You Can't Always Get What You Want
According to a recent study, there are at least two neural correlates for decision-making in the brain.
If you’re the scarecrow in the Wizard of Oz who yearns for a brain, you have neither of these correlates. However, if you are someone who has frontal lobe damage to the orbitofrontal cortex (OFC), you have one functional neural correlate: for action value comparisons. You can make optimal decisions about how to get a brain (…although you obviously would already have one). Alternatively, you could have suffered damage to the dorsal anterior cingulate cortex (dACC) – in which case you would be able to make stimulus value comparisons and choose which objects are optimal, such as the wittiest or the most creative brain, but not how to get the chosen object.
These findings on stimulus and action value comparisons came from the study conducted by Camille et al. at McGill University. The authors tested human subjects with frontal lobe damage to either the OFC or dACC compared to controls. The behavioral tests were computerized value-driven learning tasks that were given on two different occasions. By comparing the overlap of lesions from the brain scans of patients, they suggested that damage in certain areas either altered stimulus or action value comparisons, both of which have been known to be important in the decision-making process.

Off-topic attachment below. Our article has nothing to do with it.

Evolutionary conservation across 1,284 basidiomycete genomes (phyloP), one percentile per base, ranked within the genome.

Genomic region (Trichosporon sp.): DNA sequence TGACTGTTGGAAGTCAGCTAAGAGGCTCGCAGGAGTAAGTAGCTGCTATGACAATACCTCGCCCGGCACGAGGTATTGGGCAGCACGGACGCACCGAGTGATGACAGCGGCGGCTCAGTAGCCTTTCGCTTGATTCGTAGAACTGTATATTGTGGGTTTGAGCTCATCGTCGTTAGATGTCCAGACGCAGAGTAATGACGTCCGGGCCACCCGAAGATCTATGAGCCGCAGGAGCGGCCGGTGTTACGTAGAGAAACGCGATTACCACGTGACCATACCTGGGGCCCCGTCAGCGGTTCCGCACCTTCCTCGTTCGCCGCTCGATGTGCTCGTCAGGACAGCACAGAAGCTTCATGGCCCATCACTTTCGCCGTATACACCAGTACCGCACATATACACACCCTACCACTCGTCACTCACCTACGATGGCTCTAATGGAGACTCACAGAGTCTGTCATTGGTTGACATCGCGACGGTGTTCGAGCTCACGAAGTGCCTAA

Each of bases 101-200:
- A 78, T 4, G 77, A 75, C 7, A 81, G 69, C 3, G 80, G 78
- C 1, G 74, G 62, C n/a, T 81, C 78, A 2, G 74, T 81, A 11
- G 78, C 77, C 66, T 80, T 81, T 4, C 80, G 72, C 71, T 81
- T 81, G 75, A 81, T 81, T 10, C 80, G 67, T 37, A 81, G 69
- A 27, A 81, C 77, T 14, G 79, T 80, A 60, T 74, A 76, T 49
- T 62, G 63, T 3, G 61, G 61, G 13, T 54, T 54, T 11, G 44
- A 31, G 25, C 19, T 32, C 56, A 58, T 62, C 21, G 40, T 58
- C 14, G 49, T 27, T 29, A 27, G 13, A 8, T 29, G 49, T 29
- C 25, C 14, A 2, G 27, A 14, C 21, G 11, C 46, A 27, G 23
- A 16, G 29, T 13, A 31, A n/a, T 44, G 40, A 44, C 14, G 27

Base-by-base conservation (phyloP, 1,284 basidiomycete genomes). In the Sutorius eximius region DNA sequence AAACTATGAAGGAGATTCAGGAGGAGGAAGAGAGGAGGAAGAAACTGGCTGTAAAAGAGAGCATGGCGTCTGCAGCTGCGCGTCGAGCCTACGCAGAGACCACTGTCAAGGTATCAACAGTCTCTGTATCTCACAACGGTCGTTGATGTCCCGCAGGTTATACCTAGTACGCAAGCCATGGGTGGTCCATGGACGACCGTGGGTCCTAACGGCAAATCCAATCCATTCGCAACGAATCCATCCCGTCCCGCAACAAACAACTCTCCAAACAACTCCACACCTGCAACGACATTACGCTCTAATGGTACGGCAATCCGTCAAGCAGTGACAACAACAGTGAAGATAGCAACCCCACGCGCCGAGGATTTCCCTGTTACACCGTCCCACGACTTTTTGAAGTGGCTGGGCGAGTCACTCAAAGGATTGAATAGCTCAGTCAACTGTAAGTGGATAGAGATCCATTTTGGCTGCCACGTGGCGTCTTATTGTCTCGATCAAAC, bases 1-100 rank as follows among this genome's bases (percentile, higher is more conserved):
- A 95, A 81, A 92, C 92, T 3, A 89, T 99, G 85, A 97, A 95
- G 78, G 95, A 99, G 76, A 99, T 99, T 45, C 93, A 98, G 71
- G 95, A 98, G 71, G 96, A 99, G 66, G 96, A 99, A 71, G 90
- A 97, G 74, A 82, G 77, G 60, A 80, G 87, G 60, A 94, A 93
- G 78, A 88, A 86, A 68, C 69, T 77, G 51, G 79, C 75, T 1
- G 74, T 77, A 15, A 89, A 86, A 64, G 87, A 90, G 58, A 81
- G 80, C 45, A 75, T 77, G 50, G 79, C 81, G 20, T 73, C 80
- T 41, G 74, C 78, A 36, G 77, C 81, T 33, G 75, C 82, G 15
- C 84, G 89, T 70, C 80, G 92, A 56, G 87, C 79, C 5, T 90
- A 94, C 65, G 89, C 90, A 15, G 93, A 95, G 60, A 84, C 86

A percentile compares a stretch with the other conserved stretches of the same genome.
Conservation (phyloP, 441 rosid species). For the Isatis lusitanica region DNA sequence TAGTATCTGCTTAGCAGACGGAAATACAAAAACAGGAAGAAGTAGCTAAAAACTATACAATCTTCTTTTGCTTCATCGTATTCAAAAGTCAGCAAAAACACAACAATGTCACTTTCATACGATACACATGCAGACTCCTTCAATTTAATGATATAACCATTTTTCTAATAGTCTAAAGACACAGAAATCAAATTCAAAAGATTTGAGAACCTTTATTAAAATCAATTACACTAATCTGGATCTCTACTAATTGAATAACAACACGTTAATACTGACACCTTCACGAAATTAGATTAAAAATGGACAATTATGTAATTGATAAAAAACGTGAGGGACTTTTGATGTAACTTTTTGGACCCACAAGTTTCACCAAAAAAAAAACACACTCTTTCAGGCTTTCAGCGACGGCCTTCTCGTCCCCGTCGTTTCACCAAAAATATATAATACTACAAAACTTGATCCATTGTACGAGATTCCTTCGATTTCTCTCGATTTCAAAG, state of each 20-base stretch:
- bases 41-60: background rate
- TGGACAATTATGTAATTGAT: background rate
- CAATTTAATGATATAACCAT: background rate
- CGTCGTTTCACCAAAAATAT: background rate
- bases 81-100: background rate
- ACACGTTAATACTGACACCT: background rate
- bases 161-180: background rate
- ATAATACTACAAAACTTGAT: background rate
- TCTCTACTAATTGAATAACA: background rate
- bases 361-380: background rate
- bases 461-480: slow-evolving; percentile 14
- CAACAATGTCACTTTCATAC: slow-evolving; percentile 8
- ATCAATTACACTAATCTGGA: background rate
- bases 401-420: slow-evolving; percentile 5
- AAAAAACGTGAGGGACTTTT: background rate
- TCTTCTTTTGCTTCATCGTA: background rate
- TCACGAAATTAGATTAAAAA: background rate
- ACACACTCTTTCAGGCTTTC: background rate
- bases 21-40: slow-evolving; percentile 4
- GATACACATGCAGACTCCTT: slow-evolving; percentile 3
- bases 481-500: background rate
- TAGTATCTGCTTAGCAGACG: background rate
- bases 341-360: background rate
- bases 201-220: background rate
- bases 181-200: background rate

Dr. Lesley Fellows, a neurologist and research scientist at The Neuro – or the Montréal Neurological Institute and Hospital, was the principal investigator. She says, “The surprising and novel finding is that in fact these two mechanisms of choice are independent of one another. There are distinct processes in the brain by which value information guides decisions, depending on whether the choice is between objects or between actions… This finding gives me more insight into what is happening in the brain of my patients, and may lead to new treatments and new ways to care for them and manage their symptoms.”
Certainly understanding more about the decision-making process in terms of the neural correlates is important in creating and deciding on treatments for patients, as well as providing more information, coping strategies, therapy, and better care to those who suffer brain damage affecting their decision-making abilities. Not only that, but this understanding also provides a clearer perspective on frontal lobe dysfunction and other disorders that may include symptoms like indecision or risky behavior.
Decision-Making: What You Want Vs. How You Get It – Science Daily